All the above to say that with the DE I just chose two of my more favorite profiles and managed to draw two shots that were different in their own way by literally choosing a different profile, which took all of about 2-3 seconds. The LR shot was very good, no question, but at the end of the day it's all I get. Yes, I can preinfuse longer, I can grind coarser/finer, I can tamp harder, etc. but those things may or may not make the shot tolerable because I'm getting away from the basics of the shot (19.5g in, 38g out, in ~25s on the LR, a little longer in the DE due to longer preinfusion and/or lower extraction flow rate, etc.).

Will the average person want all those parameters to mess with? They can equally screw up the shot as much as they can improve it. Personally, I like it because I roast my own beans and I roast them exactly how I like them, and this gives me a chance to extract my espresso exactly how I like it, and greater exploit the bean that I roasted to my whim.

Its just a hobby and for some this is too much work. For me, I enjoy the learning and making progress. Lord knows I have a ton to learn yet but every day I learn something new. I'm just not sure how much of that new knowledge translates back to the LR because I don't have the level of tweaks available that I do with the DE.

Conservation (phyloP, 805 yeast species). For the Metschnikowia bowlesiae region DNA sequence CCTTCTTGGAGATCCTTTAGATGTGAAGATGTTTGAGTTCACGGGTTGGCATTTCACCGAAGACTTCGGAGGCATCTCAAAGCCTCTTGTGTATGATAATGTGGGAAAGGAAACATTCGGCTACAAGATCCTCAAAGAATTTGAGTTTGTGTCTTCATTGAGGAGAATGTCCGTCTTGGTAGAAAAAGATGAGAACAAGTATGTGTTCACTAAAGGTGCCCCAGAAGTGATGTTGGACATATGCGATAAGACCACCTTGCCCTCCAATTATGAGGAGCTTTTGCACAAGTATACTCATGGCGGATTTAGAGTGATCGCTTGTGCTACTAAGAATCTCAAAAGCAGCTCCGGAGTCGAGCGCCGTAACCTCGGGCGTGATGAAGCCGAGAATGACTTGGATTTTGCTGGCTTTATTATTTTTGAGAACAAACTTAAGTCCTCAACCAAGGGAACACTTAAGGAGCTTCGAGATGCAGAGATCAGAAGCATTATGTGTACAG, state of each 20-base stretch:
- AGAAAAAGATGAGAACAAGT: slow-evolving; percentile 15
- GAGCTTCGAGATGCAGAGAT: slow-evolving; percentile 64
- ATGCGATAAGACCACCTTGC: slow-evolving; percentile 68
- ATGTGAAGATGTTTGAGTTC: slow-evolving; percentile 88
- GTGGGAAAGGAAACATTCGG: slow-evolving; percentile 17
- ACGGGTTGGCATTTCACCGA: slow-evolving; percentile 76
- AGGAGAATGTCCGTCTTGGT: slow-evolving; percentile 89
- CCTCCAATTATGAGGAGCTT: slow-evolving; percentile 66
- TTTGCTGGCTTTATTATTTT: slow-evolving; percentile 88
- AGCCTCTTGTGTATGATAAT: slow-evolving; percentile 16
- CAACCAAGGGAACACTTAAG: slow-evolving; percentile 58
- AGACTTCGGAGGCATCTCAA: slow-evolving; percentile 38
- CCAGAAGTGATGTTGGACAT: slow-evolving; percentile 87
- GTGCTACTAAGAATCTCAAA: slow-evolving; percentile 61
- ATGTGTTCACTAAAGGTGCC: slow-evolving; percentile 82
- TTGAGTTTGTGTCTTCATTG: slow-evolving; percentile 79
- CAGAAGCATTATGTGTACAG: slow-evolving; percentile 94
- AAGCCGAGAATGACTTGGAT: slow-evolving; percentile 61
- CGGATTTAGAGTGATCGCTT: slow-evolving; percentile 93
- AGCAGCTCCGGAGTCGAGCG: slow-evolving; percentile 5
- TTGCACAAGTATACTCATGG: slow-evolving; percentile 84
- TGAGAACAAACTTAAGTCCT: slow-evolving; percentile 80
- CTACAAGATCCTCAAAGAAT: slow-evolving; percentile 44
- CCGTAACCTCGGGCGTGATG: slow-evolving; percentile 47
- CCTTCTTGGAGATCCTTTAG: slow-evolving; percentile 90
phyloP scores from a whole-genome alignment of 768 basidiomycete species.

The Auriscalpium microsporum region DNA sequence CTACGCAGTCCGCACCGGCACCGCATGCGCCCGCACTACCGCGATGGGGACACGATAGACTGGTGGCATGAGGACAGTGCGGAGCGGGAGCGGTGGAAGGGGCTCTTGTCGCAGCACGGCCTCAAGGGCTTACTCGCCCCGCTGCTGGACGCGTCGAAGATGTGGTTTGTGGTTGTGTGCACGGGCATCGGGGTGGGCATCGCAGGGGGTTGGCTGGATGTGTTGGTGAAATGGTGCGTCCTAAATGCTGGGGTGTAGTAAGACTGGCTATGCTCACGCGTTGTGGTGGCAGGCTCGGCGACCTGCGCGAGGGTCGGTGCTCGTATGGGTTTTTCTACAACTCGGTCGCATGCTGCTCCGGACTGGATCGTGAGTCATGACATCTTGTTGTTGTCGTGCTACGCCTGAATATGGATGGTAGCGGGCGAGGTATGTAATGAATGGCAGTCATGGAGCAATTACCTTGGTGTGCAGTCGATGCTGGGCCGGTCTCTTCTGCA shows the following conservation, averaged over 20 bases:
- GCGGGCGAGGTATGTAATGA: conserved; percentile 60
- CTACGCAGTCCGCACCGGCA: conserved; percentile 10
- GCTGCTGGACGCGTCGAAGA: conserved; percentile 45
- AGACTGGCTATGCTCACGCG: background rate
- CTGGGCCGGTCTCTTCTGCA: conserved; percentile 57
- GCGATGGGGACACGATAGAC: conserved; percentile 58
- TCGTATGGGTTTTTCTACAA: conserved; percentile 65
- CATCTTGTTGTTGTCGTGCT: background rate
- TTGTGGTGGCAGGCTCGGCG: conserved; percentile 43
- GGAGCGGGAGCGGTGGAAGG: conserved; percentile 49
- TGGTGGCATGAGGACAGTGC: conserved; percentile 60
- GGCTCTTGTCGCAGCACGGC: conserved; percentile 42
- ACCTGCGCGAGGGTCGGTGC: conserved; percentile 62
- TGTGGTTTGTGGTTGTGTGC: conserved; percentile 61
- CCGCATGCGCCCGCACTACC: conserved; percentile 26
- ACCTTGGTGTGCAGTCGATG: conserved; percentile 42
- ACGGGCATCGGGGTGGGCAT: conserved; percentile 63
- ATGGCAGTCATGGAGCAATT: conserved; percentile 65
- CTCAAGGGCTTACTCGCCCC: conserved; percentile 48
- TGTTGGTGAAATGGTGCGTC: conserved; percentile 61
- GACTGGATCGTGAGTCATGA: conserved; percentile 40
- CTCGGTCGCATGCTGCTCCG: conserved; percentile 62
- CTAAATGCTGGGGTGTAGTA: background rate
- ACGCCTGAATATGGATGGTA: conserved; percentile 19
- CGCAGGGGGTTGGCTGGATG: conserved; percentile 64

But there's also something to be said for the simplicity and beauty of the LR. I appreciate its engineering and build. Its fun to use. It makes fantastic espresso and it just works. I know that as long as I get the grind within the ballpark my shot will 99 times out of 100 be pretty close to "really good".

Your mileage will certainly vary. The hunt is part of the game...
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Mountain

#8: Post by Mountain »

I have a DE and was optioned a LM from a dealer/friend. For me, the extra $$ even at discount were not worth it for what I was looking for. Considerations:
1. You entertain a lot and being able to steam and pull shots simultaneously is very important. +LM
2. You don't have the time or inclination to experiment and just want to pull very good shots all the time +LM